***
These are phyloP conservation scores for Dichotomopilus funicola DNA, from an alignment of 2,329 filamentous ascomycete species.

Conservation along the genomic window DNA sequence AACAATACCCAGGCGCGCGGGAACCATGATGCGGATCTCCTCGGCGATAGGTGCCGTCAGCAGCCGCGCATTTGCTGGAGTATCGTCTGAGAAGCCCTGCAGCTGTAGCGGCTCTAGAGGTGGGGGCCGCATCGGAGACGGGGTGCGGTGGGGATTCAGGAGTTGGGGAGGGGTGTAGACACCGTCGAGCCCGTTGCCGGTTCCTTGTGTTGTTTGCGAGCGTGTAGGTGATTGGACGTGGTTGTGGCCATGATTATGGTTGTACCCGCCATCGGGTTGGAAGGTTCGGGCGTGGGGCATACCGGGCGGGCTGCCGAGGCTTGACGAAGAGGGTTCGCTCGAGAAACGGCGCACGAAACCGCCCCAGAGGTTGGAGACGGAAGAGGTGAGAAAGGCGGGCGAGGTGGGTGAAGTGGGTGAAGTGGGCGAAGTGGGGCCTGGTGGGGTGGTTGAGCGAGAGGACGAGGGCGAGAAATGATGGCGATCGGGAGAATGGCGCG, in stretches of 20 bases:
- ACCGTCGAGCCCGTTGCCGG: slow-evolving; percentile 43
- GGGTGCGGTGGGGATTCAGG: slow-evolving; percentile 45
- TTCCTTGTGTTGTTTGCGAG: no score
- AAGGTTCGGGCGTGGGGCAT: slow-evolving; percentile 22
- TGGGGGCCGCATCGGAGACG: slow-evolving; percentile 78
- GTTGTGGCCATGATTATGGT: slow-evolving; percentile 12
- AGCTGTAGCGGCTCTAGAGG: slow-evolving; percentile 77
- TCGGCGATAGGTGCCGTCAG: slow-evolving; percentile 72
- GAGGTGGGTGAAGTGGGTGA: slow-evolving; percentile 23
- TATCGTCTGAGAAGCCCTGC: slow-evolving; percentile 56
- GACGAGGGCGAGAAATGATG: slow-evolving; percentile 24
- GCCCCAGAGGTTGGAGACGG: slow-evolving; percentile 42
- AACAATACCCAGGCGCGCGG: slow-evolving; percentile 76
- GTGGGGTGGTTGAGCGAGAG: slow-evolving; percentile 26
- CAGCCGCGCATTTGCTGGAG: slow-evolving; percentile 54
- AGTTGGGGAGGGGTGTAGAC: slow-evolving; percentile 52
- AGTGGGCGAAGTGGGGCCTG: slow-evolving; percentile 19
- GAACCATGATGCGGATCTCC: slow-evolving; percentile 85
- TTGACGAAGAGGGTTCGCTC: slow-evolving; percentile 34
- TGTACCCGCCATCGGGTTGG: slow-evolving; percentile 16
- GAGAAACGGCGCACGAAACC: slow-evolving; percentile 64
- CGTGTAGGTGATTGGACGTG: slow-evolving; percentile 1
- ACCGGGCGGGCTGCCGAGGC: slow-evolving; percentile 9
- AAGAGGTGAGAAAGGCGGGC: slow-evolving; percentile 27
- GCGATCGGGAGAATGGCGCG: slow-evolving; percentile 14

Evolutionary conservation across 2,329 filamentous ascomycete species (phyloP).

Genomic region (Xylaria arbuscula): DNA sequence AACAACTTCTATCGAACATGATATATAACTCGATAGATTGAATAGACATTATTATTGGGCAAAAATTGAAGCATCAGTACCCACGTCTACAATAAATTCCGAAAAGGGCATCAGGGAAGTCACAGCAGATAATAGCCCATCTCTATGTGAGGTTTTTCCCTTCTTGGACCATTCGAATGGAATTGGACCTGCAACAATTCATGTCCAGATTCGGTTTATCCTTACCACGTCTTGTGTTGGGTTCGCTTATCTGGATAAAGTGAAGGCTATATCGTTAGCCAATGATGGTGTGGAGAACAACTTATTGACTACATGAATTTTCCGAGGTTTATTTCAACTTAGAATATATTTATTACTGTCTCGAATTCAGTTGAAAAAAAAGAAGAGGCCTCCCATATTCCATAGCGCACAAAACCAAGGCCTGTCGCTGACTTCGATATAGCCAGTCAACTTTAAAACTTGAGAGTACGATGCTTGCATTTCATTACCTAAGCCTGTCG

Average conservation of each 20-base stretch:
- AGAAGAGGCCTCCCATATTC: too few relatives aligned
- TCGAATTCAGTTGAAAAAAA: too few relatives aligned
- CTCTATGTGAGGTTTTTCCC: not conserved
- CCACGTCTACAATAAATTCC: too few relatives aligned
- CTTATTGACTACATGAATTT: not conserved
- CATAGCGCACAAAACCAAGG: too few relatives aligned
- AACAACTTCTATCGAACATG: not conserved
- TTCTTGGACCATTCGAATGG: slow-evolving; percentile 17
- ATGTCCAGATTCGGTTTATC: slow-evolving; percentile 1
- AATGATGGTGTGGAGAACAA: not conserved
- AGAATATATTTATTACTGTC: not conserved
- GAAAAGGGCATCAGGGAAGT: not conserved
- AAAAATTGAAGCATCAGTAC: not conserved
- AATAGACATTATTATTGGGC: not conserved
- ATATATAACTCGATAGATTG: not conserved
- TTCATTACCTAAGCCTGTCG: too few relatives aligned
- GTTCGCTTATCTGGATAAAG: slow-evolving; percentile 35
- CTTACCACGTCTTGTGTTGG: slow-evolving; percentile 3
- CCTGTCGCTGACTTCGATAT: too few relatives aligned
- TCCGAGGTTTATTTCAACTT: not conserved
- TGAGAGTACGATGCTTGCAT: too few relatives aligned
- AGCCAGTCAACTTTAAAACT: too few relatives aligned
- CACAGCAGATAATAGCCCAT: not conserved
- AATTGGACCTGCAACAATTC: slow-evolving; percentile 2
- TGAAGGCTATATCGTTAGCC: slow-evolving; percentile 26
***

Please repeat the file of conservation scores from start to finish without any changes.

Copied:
These are phyloP conservation scores for Dichotomopilus funicola DNA, from an alignment of 2,329 filamentous ascomycete species.

Conservation along the genomic window DNA sequence AACAATACCCAGGCGCGCGGGAACCATGATGCGGATCTCCTCGGCGATAGGTGCCGTCAGCAGCCGCGCATTTGCTGGAGTATCGTCTGAGAAGCCCTGCAGCTGTAGCGGCTCTAGAGGTGGGGGCCGCATCGGAGACGGGGTGCGGTGGGGATTCAGGAGTTGGGGAGGGGTGTAGACACCGTCGAGCCCGTTGCCGGTTCCTTGTGTTGTTTGCGAGCGTGTAGGTGATTGGACGTGGTTGTGGCCATGATTATGGTTGTACCCGCCATCGGGTTGGAAGGTTCGGGCGTGGGGCATACCGGGCGGGCTGCCGAGGCTTGACGAAGAGGGTTCGCTCGAGAAACGGCGCACGAAACCGCCCCAGAGGTTGGAGACGGAAGAGGTGAGAAAGGCGGGCGAGGTGGGTGAAGTGGGTGAAGTGGGCGAAGTGGGGCCTGGTGGGGTGGTTGAGCGAGAGGACGAGGGCGAGAAATGATGGCGATCGGGAGAATGGCGCG, in stretches of 20 bases:
- ACCGTCGAGCCCGTTGCCGG: slow-evolving; percentile 43
- GGGTGCGGTGGGGATTCAGG: slow-evolving; percentile 45
- TTCCTTGTGTTGTTTGCGAG: no score
- AAGGTTCGGGCGTGGGGCAT: slow-evolving; percentile 22
- TGGGGGCCGCATCGGAGACG: slow-evolving; percentile 78
- GTTGTGGCCATGATTATGGT: slow-evolving; percentile 12
- AGCTGTAGCGGCTCTAGAGG: slow-evolving; percentile 77
- TCGGCGATAGGTGCCGTCAG: slow-evolving; percentile 72
- GAGGTGGGTGAAGTGGGTGA: slow-evolving; percentile 23
- TATCGTCTGAGAAGCCCTGC: slow-evolving; percentile 56
- GACGAGGGCGAGAAATGATG: slow-evolving; percentile 24
- GCCCCAGAGGTTGGAGACGG: slow-evolving; percentile 42
- AACAATACCCAGGCGCGCGG: slow-evolving; percentile 76
- GTGGGGTGGTTGAGCGAGAG: slow-evolving; percentile 26
- CAGCCGCGCATTTGCTGGAG: slow-evolving; percentile 54
- AGTTGGGGAGGGGTGTAGAC: slow-evolving; percentile 52
- AGTGGGCGAAGTGGGGCCTG: slow-evolving; percentile 19
- GAACCATGATGCGGATCTCC: slow-evolving; percentile 85
- TTGACGAAGAGGGTTCGCTC: slow-evolving; percentile 34
- TGTACCCGCCATCGGGTTGG: slow-evolving; percentile 16
- GAGAAACGGCGCACGAAACC: slow-evolving; percentile 64
- CGTGTAGGTGATTGGACGTG: slow-evolving; percentile 1
- ACCGGGCGGGCTGCCGAGGC: slow-evolving; percentile 9
- AAGAGGTGAGAAAGGCGGGC: slow-evolving; percentile 27
- GCGATCGGGAGAATGGCGCG: slow-evolving; percentile 14

Evolutionary conservation across 2,329 filamentous ascomycete species (phyloP).

Genomic region (Xylaria arbuscula): DNA sequence AACAACTTCTATCGAACATGATATATAACTCGATAGATTGAATAGACATTATTATTGGGCAAAAATTGAAGCATCAGTACCCACGTCTACAATAAATTCCGAAAAGGGCATCAGGGAAGTCACAGCAGATAATAGCCCATCTCTATGTGAGGTTTTTCCCTTCTTGGACCATTCGAATGGAATTGGACCTGCAACAATTCATGTCCAGATTCGGTTTATCCTTACCACGTCTTGTGTTGGGTTCGCTTATCTGGATAAAGTGAAGGCTATATCGTTAGCCAATGATGGTGTGGAGAACAACTTATTGACTACATGAATTTTCCGAGGTTTATTTCAACTTAGAATATATTTATTACTGTCTCGAATTCAGTTGAAAAAAAAGAAGAGGCCTCCCATATTCCATAGCGCACAAAACCAAGGCCTGTCGCTGACTTCGATATAGCCAGTCAACTTTAAAACTTGAGAGTACGATGCTTGCATTTCATTACCTAAGCCTGTCG

Average conservation of each 20-base stretch:
- AGAAGAGGCCTCCCATATTC: too few relatives aligned
- TCGAATTCAGTTGAAAAAAA: too few relatives aligned
- CTCTATGTGAGGTTTTTCCC: not conserved
- CCACGTCTACAATAAATTCC: too few relatives aligned
- CTTATTGACTACATGAATTT: not conserved
- CATAGCGCACAAAACCAAGG: too few relatives aligned
- AACAACTTCTATCGAACATG: not conserved
- TTCTTGGACCATTCGAATGG: slow-evolving; percentile 17
- ATGTCCAGATTCGGTTTATC: slow-evolving; percentile 1
- AATGATGGTGTGGAGAACAA: not conserved
- AGAATATATTTATTACTGTC: not conserved
- GAAAAGGGCATCAGGGAAGT: not conserved
- AAAAATTGAAGCATCAGTAC: not conserved
- AATAGACATTATTATTGGGC: not conserved
- ATATATAACTCGATAGATTG: not conserved
- TTCATTACCTAAGCCTGTCG: too few relatives aligned
- GTTCGCTTATCTGGATAAAG: slow-evolving; percentile 35
- CTTACCACGTCTTGTGTTGG: slow-evolving; percentile 3
- CCTGTCGCTGACTTCGATAT: too few relatives aligned
- TCCGAGGTTTATTTCAACTT: not conserved
- TGAGAGTACGATGCTTGCAT: too few relatives aligned
- AGCCAGTCAACTTTAAAACT: too few relatives aligned
- CACAGCAGATAATAGCCCAT: not conserved
- AATTGGACCTGCAACAATTC: slow-evolving; percentile 2
- TGAAGGCTATATCGTTAGCC: slow-evolving; percentile 26